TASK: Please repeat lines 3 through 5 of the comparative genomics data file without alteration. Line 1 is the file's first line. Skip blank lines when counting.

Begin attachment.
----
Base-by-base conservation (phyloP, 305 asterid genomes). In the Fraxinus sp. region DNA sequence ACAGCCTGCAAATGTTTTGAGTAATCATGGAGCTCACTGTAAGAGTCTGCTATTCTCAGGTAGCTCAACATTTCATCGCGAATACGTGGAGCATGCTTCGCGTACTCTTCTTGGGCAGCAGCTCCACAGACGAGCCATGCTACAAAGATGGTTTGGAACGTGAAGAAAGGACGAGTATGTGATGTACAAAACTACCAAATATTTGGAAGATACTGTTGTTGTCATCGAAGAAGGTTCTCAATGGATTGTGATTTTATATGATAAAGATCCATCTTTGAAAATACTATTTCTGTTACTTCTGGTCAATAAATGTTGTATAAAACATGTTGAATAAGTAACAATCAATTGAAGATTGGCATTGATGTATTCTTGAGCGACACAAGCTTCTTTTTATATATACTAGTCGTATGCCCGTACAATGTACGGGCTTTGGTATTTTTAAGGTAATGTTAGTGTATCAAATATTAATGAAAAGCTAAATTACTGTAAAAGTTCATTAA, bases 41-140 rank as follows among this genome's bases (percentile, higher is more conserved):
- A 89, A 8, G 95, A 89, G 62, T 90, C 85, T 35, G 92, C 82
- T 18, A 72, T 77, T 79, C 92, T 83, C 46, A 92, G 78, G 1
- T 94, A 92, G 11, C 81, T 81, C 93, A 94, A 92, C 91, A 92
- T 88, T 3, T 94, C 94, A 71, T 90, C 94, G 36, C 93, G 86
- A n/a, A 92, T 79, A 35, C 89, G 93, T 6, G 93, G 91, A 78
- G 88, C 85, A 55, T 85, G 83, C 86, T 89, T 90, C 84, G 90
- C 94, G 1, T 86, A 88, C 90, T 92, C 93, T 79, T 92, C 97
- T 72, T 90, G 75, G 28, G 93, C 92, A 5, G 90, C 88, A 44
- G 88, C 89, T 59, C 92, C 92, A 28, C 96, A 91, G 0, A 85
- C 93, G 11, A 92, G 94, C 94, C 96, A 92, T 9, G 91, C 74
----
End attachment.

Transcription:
- T 18, A 72, T 77, T 79, C 92, T 83, C 46, A 92, G 78, G 1
- T 94, A 92, G 11, C 81, T 81, C 93, A 94, A 92, C 91, A 92
- T 88, T 3, T 94, C 94, A 71, T 90, C 94, G 36, C 93, G 86